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November 27, 2020
from The Circus Train
by Judith Kitchen
“Contradictory or not, her memories are what she must be true to.”—THE
I remember during a presentation at a writers conference in Portland decades ago that my friend Judith Kitchen asked whether I was bothered by the fact that Annie Dillard made up the famous story of her cat leaving bloodied footprints on her chest. I mumbled something about facts being a great teacher, but that Annie Dillard was a superb writer, and it didn’t matter that much to me. This was at the very beginning of the debate about truth in nonfiction, and the audience grumbled at my remarks. I was not sure where Judith stood on the issue at that time, but in the end I think she and I mulled over the problem and came to similar views on the subject. I offer this Paragraph of the Week and Commentary as evidence.
Judith died in November 2014, and each year around this time The Humble Essayist features a paragraph from her work. This time I chose one from The Circus Train which I consider her masterpiece and the finest book-length essay ever written.
This is our last feature for 2020. The Humble Essayist takes the month of December off, but we’ll be back on Friday, January 8. In the meantime we will leave the feature on truth an memory by Judith in place as a way to crown the year.
The Paragraph of the Week
Don't. Don't keep arguing with me, refuting what I've just said, resisting my interpretations. You always try to give others their due. You posit excuses for them. Or reasons. I don't care about the reasons. I only care that…that they are what I say they are. The product of my perceptions. So don't go on defending them against my stories. My stories are real. They carry themselves along the months, then years. They move slowly, horse and buggy time, and their colors do not fade. So, simply, don't. Open yourself to my version of my life—because it will eventually explain everything. Will lead to the cookie jar that holds my ashes. Open yourself to what it feels like to be burdened with memory, and insight. Or, if not insight, then critique. Commentary. So, quite simply, don't.
Judith Kitchen was not only an elegant writer of lyric prose, she was also an astute literary critic. In The Circus Train she is often of these two minds, and when she slips into second person here it is the writer talking back to the critic. Her book begins with her earliest memory of playing in a strawberry patch and seeing a circus train in a valley, but the more her critical mind examines the memory the more contradictions she sees in it. When she pictures her house and the strawberry patch “there is no room in that scene for the little valley with its tiny chugging circus.” Perhaps the train was in a book, she wonders, but the critic in her suspects she has conflated two separate scenes to create a memory that didn't happen. “When you doubt your own version,” the critic asks sharply, “how can you not doubt the whole?” Exasperated, the writer responds. “Don’t. Don’t keep arguing with me.” It is not a debate about the facts that the writer needs, but stories that are, she contends, “the products of my perceptions.” They last a lifetime and “do not fade.” They are real and she can take them to “the cookie jar” that will one day hold her ashes. Contradictory or not, her memories are what she must be true to. And yet, she needs the critic too and asks, calm now by the end of the paragraph, that the two of them do this task together and share “what it feels like to be burdened with memory.” In addition to personal perception the writer knows she requires “insight,” “critique,” or “commentary”—whatever word best describes what the critic in her has to offer—though in the end memory, no matter how flawed, is the final arbiter.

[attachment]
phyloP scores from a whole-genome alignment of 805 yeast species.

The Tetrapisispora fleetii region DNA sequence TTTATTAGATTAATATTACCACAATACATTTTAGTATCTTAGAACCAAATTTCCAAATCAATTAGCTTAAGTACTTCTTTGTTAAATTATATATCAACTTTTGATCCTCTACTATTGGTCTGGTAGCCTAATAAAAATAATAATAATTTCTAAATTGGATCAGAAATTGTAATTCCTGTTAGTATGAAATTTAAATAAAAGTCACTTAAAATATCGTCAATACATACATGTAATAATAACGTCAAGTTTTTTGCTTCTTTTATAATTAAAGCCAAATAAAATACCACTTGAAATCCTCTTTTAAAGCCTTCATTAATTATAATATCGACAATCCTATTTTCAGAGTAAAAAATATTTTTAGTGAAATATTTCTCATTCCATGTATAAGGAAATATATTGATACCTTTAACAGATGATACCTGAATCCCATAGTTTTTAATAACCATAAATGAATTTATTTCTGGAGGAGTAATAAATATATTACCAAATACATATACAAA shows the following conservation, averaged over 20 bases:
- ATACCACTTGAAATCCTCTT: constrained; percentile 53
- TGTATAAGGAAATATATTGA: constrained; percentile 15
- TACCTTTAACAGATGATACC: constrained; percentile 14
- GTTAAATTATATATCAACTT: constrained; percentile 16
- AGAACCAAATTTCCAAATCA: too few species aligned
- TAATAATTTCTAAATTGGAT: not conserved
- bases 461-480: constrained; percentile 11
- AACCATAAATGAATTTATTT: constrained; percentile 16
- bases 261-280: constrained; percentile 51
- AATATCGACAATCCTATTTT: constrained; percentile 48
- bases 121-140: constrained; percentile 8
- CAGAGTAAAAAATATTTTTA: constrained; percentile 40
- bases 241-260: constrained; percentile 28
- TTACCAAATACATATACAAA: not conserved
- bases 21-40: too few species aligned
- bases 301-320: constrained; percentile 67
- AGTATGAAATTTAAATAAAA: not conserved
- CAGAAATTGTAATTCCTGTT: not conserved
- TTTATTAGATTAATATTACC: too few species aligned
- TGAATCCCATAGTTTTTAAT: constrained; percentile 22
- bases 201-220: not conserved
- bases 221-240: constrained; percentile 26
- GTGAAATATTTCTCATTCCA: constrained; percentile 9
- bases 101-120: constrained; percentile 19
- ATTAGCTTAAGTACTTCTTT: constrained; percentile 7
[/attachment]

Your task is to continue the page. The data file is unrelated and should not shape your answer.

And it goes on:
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Part essay, part poem, and part conversation with the poetry of Turkish poet Bejan Matur, "Absolute Dark" is a warning against the dangers of creeping authoritarianism. It begins:
"During my walks in the park on sunny afternoons, I’ve been thinking about absolute dark, the way you never see it. A photon or two always slips past the hood they throw over your head or eigengrau bathes the blindfold in owl-light..."
You can learn more about it and Water~Stone Review here.
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Folly Beach, Steven Harvey's newest book, is a personal essay about easing fears of mortality and loss through creativity, certainly a message for our frightening times. It never loses sight of the inevitable losses that life brings, but doesn't let loss have the last word. In the face of the grim, Folly Beach holds up the human capacity to create as our sufficient joy.
“In a world of loss, creativity is the best revenge.”
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You can learn more about the recent work of Steven Harvey at his author's page here.
We at The Humble Essayist are in love with the paragraph, that lowliest of literary techniques. A sentence stands out as a noble thing: a complete thought. But what is a paragraph? And what, in particular, is a good one? You know it when you read it--that is our article of faith. So on Friday of each week, beginning on Independence Day 2014, the very day 169 years earlier that Henry Thoreau moved to Walden Pond, we will select a single paragraph from an essay or a reflective memoir and print it here along with a paragraph of commentary. We will choose paragraphs that are surprising, beautifully written, and, above all, thematic--illuminating the author's comment on life. Each paragraph of the week is, in short, a concise review of the writer's work. We hope that this page will introduce you to many exciting authors and their ideas.
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